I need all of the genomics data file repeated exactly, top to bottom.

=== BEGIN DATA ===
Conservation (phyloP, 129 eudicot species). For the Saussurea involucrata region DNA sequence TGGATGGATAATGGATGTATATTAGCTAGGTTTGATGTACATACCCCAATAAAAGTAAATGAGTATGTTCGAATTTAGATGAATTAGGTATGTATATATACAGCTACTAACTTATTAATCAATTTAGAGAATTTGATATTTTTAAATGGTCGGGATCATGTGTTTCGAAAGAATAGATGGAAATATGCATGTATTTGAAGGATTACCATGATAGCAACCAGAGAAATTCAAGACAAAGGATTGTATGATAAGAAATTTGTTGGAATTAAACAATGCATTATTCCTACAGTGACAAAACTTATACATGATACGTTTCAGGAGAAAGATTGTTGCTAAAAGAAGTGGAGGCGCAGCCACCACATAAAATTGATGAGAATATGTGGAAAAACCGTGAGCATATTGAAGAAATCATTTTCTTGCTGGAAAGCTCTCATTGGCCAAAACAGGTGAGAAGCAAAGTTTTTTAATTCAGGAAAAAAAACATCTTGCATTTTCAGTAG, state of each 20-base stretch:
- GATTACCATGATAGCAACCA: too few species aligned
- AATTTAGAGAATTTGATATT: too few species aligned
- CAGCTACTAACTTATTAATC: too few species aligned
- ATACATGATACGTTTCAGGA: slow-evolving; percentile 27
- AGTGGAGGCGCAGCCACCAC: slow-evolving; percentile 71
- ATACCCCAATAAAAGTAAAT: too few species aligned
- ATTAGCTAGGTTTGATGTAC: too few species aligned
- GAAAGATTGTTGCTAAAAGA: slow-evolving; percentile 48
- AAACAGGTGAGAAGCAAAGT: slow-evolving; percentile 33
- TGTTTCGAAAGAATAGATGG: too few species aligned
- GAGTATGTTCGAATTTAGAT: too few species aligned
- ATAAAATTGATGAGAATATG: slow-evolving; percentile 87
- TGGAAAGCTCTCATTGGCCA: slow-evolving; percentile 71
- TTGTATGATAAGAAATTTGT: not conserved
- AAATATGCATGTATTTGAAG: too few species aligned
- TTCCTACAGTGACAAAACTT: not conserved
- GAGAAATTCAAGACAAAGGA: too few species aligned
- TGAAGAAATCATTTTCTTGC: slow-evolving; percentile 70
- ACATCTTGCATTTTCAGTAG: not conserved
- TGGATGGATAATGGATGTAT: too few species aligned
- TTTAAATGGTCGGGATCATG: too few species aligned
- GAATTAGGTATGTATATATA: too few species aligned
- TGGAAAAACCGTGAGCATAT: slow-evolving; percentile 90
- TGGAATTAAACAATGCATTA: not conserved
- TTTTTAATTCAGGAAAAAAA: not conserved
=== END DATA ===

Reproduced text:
Conservation (phyloP, 129 eudicot species). For the Saussurea involucrata region DNA sequence TGGATGGATAATGGATGTATATTAGCTAGGTTTGATGTACATACCCCAATAAAAGTAAATGAGTATGTTCGAATTTAGATGAATTAGGTATGTATATATACAGCTACTAACTTATTAATCAATTTAGAGAATTTGATATTTTTAAATGGTCGGGATCATGTGTTTCGAAAGAATAGATGGAAATATGCATGTATTTGAAGGATTACCATGATAGCAACCAGAGAAATTCAAGACAAAGGATTGTATGATAAGAAATTTGTTGGAATTAAACAATGCATTATTCCTACAGTGACAAAACTTATACATGATACGTTTCAGGAGAAAGATTGTTGCTAAAAGAAGTGGAGGCGCAGCCACCACATAAAATTGATGAGAATATGTGGAAAAACCGTGAGCATATTGAAGAAATCATTTTCTTGCTGGAAAGCTCTCATTGGCCAAAACAGGTGAGAAGCAAAGTTTTTTAATTCAGGAAAAAAAACATCTTGCATTTTCAGTAG, state of each 20-base stretch:
- GATTACCATGATAGCAACCA: too few species aligned
- AATTTAGAGAATTTGATATT: too few species aligned
- CAGCTACTAACTTATTAATC: too few species aligned
- ATACATGATACGTTTCAGGA: slow-evolving; percentile 27
- AGTGGAGGCGCAGCCACCAC: slow-evolving; percentile 71
- ATACCCCAATAAAAGTAAAT: too few species aligned
- ATTAGCTAGGTTTGATGTAC: too few species aligned
- GAAAGATTGTTGCTAAAAGA: slow-evolving; percentile 48
- AAACAGGTGAGAAGCAAAGT: slow-evolving; percentile 33
- TGTTTCGAAAGAATAGATGG: too few species aligned
- GAGTATGTTCGAATTTAGAT: too few species aligned
- ATAAAATTGATGAGAATATG: slow-evolving; percentile 87
- TGGAAAGCTCTCATTGGCCA: slow-evolving; percentile 71
- TTGTATGATAAGAAATTTGT: not conserved
- AAATATGCATGTATTTGAAG: too few species aligned
- TTCCTACAGTGACAAAACTT: not conserved
- GAGAAATTCAAGACAAAGGA: too few species aligned
- TGAAGAAATCATTTTCTTGC: slow-evolving; percentile 70
- ACATCTTGCATTTTCAGTAG: not conserved
- TGGATGGATAATGGATGTAT: too few species aligned
- TTTAAATGGTCGGGATCATG: too few species aligned
- GAATTAGGTATGTATATATA: too few species aligned
- TGGAAAAACCGTGAGCATAT: slow-evolving; percentile 90
- TGGAATTAAACAATGCATTA: not conserved
- TTTTTAATTCAGGAAAAAAA: not conserved